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June 2017

How to Position Your Company as an Industry Thought Leader: The Role of a Strategic Narrative

How to Position Your Company as an Industry Thought Leader: The Role of a Strategic Narrative

What is an industry expert?

To me, it’s someone who not only knows a lot about his particular field, but also understands the underlying principles of his domain, the mega-trends impacting it, and has a vision for where his field is headed — and is open and able to communicate that to others.

Speaking with telecom industry experts is what I do for a living.  I’m a collector of other people’s insights.  I organize those insights, combine them with ideas of my own, and deliver it all back in the form of industry reports, journal stories, and white papers.

Now, I’ve known Catapult PR/IR since we worked together 10 years ago, and when I spoke to Guy Murrel and Terri Douglas for this interview story, Guy said something intriguing:

We try to get companies to think like an industry analyst.

That idea resonated with me because that’s exactly the kind of person I enjoy interviewing most.  An industry product or service, by itself, is somewhat interesting.  But couple that with a higher industry perspective, that’s much better.  Someone who’s thinking about the industry “big picture” is someone very valuable to converse with.

And it’s much broader than that.  For you, the reader of this story, want to learn something too — to gain industry level insights that enhance your career and move your company forward.

So I applaud this idea: every high tech company should get smart about telling an industry story, not just giving a product pitch.

Fortunately, Guy and Terri have studied and researched this idea in detail.  In fact, they created their own narrative and messaging approach they call “Strategic Narrative Marketing” and they have fleshed this idea out very nicely in our discussion, as well as in a concise, how-to guidebook called: A Practical Guide to Strategic Narrative Marketing.

Dan Baker, Editor, Top Operator: Guy, in your opinion, what’s the state of market messaging at high-tech firms these days?

Guy Murrel: Dan, it’s not very good.  Good market messaging has become a lost art, a lost craft.  And maybe that shouldn’t be a surprise in a world where it’s so easy to cut-and-paste, and attach a picture to some words.

Many companies are just writing content for the sake of doing it.  Companies might be blogging two times a week, but the content is generic, boring and does not support a central theme or vision held by the organization.

People often get caught up in how many eye-balls and how many people clicked a “like” on their content.  It’s fun to track those indicators, but if you’re not reaching the right people and giving them something compelling to think about, you’re wasting your time.  Lots of startup companies out there don’t have a good idea what they stand for anymore.

And not enough attention is paid to content quality in the high tech marketing business.  But if you look at the blogs we write for our clients, 80 percent of those blog stories reinforce a very specific strategic narrative.  We’re almost maniacal about that.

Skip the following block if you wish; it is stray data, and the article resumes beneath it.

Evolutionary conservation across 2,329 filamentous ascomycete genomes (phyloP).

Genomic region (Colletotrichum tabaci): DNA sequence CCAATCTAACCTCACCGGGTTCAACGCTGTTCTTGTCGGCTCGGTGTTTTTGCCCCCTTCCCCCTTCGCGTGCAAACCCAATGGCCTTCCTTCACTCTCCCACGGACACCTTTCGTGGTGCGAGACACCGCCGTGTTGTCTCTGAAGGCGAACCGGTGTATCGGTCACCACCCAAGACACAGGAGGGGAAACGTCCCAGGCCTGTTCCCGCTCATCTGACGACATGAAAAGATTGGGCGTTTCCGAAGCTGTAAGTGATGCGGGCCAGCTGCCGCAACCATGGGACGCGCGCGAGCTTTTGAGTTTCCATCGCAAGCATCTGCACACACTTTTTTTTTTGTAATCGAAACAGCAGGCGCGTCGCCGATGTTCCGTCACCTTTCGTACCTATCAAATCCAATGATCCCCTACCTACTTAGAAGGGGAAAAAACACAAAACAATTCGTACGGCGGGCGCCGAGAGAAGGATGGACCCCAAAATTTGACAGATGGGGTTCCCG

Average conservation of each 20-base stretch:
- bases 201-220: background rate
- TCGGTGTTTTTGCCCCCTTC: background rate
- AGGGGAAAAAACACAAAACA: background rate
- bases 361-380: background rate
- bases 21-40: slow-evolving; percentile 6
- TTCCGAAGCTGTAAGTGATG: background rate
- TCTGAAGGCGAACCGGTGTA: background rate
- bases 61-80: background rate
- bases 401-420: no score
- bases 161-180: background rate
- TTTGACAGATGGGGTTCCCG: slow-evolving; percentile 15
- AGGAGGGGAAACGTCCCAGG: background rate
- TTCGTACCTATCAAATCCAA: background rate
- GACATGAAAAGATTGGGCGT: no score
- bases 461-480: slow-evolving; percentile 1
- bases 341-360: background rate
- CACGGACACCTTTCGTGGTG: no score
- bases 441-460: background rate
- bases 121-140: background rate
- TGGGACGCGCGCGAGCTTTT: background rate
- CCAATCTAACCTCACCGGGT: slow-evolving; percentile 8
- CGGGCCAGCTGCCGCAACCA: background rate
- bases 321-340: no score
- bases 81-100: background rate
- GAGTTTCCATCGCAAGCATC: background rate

Tell us about this “strategic narrative.” What is it?  Why do you consider it important?

The strategic narrative is a step or two above storytelling, brochures or product pitches.  It’s the idea that to connect with and change the thinking of a prospective customer, you need to talk much less about yourself and more about the industry you’re in.

It helps organizations talk more about industry deficiencies, industry challenges, or areas where the industry — not the company — can improve.  Trouble is, most companies are not used to thinking that way.

Hidden within every company is a true industry vision.  These companies are full of smart people who have been doing great things for many years during their career.  It’s just they just don’t have the mechanism or the foresight to unearth their industry story, articulate it and leverage it.

We try to get companies to think like an industry analyst.  People get wrapped up in talking about their product or service, but that miss the point.  A strategic narrative starts at a higher level.  It’s about thinking how your company — large or small — is contributing to your industry.  And when a company gets that kind of strategic narrative out there, they instantly become an industry leader in the process.

Then, when it comes time to talk to analysts, a Gartner, Forester, and on down the line, it’s a different conversation than just running through the PowerPoint deck of product features.  The other beauty of it is you’re engaging with customers at a higher level.  You’re not even talking about your products, but an industry vision everyone needs to rally around because it’s the right thing to do, or it makes economic sense.

I understand you recently did some strategic narrative work for one of the telecom giants.  How did you work with them?

Well, in this case the company had a technology solution scattered across several departments.  It was a mix of video encoding, video distribution, and advertising platforms.  It has all sorts of awesome solutions, but it was difficult to articulate a clean message that joined all its services under one umbrella.  Another challenge was a lack of messaging consistency when it came to selling all these solutions.  It’s a familiar problem faced by large companies who sell many product lines to a range of customers.

So we helped create a strategic narrative around a holistic, “lifecycle management” approach that addressed the entire spectrum of challenges customers face.  We wanted them to think differently, about tearing down silos and viewing the technology stack in a more connected way.